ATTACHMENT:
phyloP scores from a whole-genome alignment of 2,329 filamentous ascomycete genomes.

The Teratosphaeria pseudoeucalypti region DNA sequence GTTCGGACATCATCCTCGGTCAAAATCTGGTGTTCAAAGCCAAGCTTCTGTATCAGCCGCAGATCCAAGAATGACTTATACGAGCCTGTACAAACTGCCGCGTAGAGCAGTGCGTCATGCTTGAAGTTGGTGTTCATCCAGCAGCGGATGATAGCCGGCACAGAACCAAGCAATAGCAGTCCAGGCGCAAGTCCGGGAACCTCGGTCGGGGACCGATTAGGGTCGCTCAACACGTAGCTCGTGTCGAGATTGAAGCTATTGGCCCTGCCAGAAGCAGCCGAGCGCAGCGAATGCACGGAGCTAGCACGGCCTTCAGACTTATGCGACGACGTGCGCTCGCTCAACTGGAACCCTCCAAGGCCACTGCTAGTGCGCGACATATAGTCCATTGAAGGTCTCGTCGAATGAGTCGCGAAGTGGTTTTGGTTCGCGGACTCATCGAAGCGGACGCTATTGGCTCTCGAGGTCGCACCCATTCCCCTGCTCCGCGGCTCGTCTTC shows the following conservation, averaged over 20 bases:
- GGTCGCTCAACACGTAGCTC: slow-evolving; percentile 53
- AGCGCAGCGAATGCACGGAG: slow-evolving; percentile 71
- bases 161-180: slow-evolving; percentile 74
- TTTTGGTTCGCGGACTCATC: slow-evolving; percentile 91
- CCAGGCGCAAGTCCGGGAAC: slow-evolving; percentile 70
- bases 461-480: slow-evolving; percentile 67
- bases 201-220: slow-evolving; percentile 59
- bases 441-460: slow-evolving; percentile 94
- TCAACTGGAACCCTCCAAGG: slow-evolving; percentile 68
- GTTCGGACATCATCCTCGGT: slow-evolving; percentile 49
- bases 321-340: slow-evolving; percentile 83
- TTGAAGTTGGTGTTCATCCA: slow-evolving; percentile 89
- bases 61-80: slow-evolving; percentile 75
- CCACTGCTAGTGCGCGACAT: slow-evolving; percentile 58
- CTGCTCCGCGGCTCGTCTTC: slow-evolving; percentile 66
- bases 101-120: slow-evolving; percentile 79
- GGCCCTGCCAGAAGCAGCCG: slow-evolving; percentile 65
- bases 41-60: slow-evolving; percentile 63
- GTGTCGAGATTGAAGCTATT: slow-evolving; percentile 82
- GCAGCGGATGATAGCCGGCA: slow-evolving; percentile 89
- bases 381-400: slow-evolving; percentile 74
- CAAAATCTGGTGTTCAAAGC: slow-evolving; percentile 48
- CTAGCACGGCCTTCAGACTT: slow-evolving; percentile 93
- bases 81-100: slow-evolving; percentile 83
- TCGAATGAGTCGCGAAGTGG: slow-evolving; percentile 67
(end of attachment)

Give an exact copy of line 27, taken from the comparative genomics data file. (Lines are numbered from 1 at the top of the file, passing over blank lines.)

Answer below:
- TCGAATGAGTCGCGAAGTGG: slow-evolving; percentile 67